I am incredibly honored to have an 8-page feature in the March/April issue of Communication Arts. I started reading the magazine while a student at Pratt Institute and it’s been a dream of mine to be profiled by CA ever since. Sue Apfelbaum wrote the story and did a really nice job of summing up my career until now. A huge thank you to Rebecca Bedrossian, Managing Editor, for making this dream come true. Download PDF of article.
A few months ago, I received a phone call from the actor, Isiah Whitlock, Jr., who has been featured in The Wire, Cedar Rapids and Louis CK amongst many other movies and television shows. Isiah, who has his own private wine label saw my work and commissioned me to create a label for him. After initial sketches, he requested that I make the penguin's butt bigger, one of my favorite client comments ever.
A provocative story on former Ramparts Magazine editor, David Horowitz, targeting Muslim student organizations on campus. The art ran on three covers nationally and as an interior illustration in several others. Thanks to Tom Carlson, Art Director.
Another interesting yet somber cover for Village Voice Media. The story is about juvenile lifers who were sentenced before that punishment was ruled unconstitutional. Thanks to Jay Vollmar, Art Director.
Ididnotarod, a personal piece that found a home on The Atlantic Magazine’s gallery page. Norman Rockwell said, “ If a picture wasn’t going very well, I’d put a puppy in it.” Why stop at one?
Last week I taught a four-day workshop in Xalapa, Mexico through the design group, Amarillo Centro de Diseno. A special thank you to Aida Aguilera Rocha, Juan Carlos Padilla and Joan Xavier Vazquez who comprise the design group and invited me. Another big thanks to Emilia Casana who provided the translation and yummy cupcakes everyday.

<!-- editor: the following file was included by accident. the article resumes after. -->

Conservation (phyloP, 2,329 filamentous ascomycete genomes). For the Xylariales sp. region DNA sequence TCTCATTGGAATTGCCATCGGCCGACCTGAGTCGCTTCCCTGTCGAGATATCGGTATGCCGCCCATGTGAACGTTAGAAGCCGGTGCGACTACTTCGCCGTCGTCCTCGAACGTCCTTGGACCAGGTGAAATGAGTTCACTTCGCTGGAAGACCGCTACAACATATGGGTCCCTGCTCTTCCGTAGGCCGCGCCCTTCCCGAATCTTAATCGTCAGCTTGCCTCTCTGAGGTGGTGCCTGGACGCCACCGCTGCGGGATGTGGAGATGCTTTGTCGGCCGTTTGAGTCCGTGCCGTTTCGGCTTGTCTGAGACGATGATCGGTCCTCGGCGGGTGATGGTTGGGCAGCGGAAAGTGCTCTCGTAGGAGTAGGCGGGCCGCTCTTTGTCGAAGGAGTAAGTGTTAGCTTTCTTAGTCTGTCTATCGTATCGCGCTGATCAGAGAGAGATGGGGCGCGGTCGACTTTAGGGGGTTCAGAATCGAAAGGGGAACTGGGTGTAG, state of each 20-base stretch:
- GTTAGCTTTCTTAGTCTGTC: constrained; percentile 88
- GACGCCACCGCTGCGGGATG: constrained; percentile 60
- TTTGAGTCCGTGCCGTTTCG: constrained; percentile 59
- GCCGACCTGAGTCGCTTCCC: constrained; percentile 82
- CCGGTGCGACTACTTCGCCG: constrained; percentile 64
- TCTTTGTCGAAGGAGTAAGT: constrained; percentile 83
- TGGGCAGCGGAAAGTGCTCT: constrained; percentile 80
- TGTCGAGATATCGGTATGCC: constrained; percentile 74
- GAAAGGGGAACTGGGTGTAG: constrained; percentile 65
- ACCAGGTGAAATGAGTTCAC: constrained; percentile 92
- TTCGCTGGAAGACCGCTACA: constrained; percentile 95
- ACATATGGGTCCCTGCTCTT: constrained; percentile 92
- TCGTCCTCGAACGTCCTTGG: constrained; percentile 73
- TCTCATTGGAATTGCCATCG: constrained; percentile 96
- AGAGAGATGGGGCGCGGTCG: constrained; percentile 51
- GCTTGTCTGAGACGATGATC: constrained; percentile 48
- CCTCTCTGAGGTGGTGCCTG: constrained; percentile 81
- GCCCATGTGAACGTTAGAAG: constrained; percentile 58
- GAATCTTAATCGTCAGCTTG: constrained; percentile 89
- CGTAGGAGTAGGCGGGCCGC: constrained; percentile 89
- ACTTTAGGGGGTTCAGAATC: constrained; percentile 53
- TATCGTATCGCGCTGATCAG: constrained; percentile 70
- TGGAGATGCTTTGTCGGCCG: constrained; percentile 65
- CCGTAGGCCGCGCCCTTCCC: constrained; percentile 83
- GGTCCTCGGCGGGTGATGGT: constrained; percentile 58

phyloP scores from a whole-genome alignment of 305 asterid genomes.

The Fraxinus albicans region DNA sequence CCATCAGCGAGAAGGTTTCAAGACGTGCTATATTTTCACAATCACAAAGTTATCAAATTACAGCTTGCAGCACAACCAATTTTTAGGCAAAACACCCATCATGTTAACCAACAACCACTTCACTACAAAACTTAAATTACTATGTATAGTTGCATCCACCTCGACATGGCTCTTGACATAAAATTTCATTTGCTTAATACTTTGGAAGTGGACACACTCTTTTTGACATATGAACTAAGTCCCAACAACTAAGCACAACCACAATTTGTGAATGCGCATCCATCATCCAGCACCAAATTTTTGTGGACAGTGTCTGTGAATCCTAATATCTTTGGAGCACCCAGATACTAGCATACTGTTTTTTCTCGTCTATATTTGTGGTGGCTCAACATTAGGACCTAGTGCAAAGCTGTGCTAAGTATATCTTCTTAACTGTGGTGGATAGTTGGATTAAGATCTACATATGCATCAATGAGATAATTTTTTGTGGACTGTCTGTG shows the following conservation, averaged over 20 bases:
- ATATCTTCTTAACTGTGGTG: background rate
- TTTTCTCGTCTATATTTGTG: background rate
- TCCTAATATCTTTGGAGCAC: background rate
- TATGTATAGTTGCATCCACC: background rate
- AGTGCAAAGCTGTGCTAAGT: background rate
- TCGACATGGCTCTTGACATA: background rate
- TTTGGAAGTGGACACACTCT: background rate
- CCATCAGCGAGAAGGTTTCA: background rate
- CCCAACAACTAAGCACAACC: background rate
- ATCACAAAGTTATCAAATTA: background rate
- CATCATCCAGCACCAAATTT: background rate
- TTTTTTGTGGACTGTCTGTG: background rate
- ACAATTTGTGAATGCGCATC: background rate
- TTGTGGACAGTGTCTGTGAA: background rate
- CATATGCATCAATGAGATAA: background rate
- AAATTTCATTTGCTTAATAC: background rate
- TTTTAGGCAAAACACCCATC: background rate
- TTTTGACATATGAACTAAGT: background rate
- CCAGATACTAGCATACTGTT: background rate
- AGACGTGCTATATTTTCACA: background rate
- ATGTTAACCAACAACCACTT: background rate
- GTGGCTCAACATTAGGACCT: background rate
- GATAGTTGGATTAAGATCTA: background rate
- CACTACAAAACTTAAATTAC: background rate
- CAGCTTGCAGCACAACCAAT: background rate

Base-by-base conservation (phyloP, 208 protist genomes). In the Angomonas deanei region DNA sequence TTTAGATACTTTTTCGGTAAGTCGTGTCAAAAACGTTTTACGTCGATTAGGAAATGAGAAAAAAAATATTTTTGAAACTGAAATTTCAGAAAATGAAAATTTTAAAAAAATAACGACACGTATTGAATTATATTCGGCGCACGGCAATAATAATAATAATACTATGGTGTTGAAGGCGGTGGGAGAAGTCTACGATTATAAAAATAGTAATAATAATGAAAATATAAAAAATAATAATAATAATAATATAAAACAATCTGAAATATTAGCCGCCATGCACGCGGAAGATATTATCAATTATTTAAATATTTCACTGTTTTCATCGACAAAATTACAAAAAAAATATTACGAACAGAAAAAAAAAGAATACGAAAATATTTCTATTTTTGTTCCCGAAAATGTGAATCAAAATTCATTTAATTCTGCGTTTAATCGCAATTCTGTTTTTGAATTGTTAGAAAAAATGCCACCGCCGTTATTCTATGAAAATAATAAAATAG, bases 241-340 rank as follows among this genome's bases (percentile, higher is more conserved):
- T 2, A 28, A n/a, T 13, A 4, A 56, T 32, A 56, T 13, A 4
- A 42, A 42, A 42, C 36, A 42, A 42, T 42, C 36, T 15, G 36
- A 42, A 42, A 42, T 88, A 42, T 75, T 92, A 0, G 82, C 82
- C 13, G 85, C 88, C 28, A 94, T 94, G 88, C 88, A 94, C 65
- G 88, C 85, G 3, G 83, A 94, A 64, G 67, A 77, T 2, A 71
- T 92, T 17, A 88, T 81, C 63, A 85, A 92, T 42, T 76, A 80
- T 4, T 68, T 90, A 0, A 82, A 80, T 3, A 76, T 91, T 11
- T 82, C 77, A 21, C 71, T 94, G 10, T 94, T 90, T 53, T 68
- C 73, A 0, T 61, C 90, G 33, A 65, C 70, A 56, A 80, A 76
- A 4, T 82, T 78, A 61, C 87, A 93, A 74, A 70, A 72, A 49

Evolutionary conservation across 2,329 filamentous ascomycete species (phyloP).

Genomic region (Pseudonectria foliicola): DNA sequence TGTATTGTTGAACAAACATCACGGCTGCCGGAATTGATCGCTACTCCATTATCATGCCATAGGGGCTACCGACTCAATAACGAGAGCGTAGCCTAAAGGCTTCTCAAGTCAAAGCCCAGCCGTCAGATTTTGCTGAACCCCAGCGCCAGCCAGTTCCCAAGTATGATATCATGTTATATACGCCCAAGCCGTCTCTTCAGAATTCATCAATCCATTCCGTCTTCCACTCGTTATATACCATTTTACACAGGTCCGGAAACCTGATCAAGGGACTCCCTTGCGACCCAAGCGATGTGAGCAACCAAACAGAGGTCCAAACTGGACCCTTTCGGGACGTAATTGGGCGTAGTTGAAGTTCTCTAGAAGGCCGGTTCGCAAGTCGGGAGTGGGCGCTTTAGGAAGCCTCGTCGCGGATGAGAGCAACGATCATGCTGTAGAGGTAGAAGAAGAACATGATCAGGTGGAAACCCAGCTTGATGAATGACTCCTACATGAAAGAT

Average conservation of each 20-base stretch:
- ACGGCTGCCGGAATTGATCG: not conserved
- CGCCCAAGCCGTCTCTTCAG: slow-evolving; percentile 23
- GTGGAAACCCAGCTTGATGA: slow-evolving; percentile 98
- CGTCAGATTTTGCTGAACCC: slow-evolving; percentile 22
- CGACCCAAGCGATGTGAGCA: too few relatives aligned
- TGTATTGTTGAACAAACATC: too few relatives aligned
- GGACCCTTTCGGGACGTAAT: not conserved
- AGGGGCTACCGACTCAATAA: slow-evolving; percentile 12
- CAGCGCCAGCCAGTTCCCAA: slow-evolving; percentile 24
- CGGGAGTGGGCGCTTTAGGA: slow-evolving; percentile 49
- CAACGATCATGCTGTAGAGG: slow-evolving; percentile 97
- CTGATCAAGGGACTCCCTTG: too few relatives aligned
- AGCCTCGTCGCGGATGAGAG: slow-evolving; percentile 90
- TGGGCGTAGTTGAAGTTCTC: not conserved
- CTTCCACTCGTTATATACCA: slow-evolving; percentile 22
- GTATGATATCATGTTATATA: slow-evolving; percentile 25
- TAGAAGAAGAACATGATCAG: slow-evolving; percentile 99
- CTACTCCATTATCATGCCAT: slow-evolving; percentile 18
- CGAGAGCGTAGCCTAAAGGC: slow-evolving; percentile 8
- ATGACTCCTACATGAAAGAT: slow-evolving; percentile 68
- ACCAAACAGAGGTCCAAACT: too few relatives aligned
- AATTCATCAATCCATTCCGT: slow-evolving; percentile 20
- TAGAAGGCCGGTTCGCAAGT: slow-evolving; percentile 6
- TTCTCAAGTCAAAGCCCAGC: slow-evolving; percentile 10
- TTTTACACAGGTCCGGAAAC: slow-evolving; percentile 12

On Tuesday, I gave a lecture at Universidad Gestalt de Diseno. At first it was scheduled to be a casual conversation with a class or two of students. When the lecture was announced, more expressed interest in attending and the auditorium which seats 200 was filled beyond capacity with people standing in the aisle and the back. Many were from different majors in the school and they all had lots of questions at the end, which I always consider being my favorite part of a lecture.
Art created for workshop that was silk screened onto notebooks and tote bags. Two local newspapers covered my visit.
The workshop was titled “Collage as a medium, a design tool and a way of life.” The attendees, twenty six in all, traveled from all parts of Mexico to attend. Some came from nearby but others traveled from Mexico City, Puebla and a few even took an eight-hour bus ride from Guadalajara. We had a mix of students and some professionals. Our first project was to create a poster for Dia de los Muertos, Day of the Dead. This is a holiday I am fascinated with and the timing of my trip was perfect. The objective was to create a poster to honor and celebrate the life of someone who was important to them. The main restriction was not to use bones, skulls or catrinas but to celebrate the life of the person and their connection to them. I asked my hosts prior to coming if the concept was ok or maybe just interesting to me. They loved the idea especially since it returned to the original meaning of the holiday and less like Halloween.
I did a short presentation of my work to begin, showing how I use my own family photos in my work. My collection began when my grandfather passed away when I was eighteen. All I took from his apartment was a box of photos filled with many relatives of mine I never got to meet. That collection has grown considerably over the years. The students were asked to bring a photo or object to work with that reminded them of their subject. We all gathered together and one by one, everyone introduced him or herself and talked about whom they were going to commemorate. There were many emotional moments; a grandmother who recently passed away, a father gone before any real memories could be established, and some chose a person who was a source of inspiration such as Frida Kahlo. Collage proved to be a perfect medium for this project, allowing us to combine layers of memories into an image.